24

 

 

OMEGA PROTEIN CORPORATION

 

All Loans and all other obligations outstanding under the Loan Agreement shall be payable in full in August 2020 . As of March 31, 2016 and December 31, 2015, the Company had $23.9 million and $24.1 million outstanding under the Loan Agreement and approximately $8.6 million and $7.8 million in letters of credit issued, respectively. As of March 31, 2016, the Company was in compliance with all financial covenants under the Loan Agreement. The Company has no off-balance sheet arrangements other than normal operating leases and standby letters of credit.

 

In March 2015, Bioriginal Food & Science Europe extended the terms of its credit facility with ING Commercial Finance B.V. which provides borrowings up to an amount based on accounts receivable and inventory balances, and matures on March 31, 2018.  Advances are repayable on demand and bear interest payable monthly at 1.75% + EURIBOR (currently 1.70%).  This credit facility is secured by accounts receivable and inventory of Bioriginal Food & Science Europe to a maximum of 85% of accounts receivable and 60% of inventory.  This credit facility contains cross default provisions and other covenants.  As of March 31, 2016 and December 31, 2015, Bioriginal Food & Science Europe had $2.1 million and $1.2 million outstanding under this credit facility, respectively, which is included in current maturities.

 

In June 2010, Bioriginal Food & Science Europe entered into a credit facility with ING Bank N.V. which provides borrowings up to 250,000 Euro and matures on November 16, 2016.  Under the credit facility, interest is paid at 2.70% plus the EURIBOR rate (currently 2.49%).  This credit facility is secured by Bioriginal Food & Science Europe’s equipment. This facility contains cross default provisions and other covenants.   As of March 31, 2016 and December 31, 2015, there were no outstanding borrowings under this credit facility.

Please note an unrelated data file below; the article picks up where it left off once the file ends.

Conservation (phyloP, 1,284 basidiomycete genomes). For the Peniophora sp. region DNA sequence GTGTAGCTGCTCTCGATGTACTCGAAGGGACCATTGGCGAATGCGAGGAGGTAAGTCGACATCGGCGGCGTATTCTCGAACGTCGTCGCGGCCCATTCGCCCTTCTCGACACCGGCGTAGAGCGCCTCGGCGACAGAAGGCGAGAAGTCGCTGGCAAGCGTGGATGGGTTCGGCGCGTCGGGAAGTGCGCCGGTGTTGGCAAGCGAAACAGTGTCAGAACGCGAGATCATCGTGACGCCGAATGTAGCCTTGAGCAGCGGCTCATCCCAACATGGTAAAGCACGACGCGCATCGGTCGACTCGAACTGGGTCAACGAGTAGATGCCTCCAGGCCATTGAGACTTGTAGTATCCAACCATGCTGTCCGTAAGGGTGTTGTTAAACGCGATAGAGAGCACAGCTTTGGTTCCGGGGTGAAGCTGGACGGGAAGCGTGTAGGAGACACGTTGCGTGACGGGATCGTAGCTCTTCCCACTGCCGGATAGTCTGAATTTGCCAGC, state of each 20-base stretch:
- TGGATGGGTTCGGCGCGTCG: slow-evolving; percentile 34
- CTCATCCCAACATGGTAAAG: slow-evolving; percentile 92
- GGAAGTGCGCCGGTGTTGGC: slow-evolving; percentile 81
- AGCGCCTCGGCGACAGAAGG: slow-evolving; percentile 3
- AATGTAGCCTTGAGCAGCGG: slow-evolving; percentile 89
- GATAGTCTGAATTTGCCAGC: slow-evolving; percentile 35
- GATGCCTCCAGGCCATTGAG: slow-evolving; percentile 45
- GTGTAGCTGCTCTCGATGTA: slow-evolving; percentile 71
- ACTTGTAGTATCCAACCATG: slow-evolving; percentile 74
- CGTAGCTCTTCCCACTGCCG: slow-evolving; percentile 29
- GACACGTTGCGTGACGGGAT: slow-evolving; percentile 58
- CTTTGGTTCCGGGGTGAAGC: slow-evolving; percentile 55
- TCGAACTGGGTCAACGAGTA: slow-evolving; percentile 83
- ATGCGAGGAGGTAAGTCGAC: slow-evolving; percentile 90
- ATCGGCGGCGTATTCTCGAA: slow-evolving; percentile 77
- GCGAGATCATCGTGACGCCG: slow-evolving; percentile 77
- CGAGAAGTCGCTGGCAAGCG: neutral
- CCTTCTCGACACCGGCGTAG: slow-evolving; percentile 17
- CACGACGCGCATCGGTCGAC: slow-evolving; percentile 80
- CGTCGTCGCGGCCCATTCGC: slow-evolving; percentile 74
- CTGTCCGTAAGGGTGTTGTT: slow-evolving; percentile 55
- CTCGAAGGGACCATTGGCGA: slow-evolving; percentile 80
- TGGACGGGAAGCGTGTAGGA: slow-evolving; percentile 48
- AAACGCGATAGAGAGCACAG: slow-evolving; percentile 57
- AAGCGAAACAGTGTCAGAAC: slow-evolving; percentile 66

The Company’s notes payable and long-term debt are more fully explained in Note 11 to the consolidated financial statements in Item 8 of the Company’s Form 10-K for the fiscal year ended December 31, 2015.

 

Use of Capital: Capital Investments

 

The Company’s investing activities consist mainly of capital expenditures for equipment purchases, replacements, vessel refurbishments, plant expansions, fish oil refining processes and technology. The Company made capital expenditures of approximately $9.7 million and $10.6 million, including $0.1 and $0.2 million of capitalized interest, for the three month periods ended March 31, 2016 and 2015, respectively. The Company anticipates investing an additional $28 million to $36 million in capital expenditures during the remainder of 2016, excluding capitalized interest, primarily for the expansion of production capabilities, refurbishment of vessels and plant assets, regulatory and environmental requirements and for the improvement of certain equipment. Additional investment opportunities or requirements may arise during the year, which could cause capital expenditures to exceed this range.

 

Use of Capital: Financing

 

In May 2016, the Company announced a share repurchase program of up to $40 million over the next 3 years. The Company is not obligated under the program to acquire any particular number of shares and can suspend or terminate the program at any time. Although this program was not in place as of March 31, 2016, it is possible that it could impact financing cash flows during the remainder of 2016.  

 

Use of Capital: Contractual Obligations

 

The following tables aggregate information about the Company’s contractual cash obligations and other commercial commitments (in thousands) as of March 31, 2016: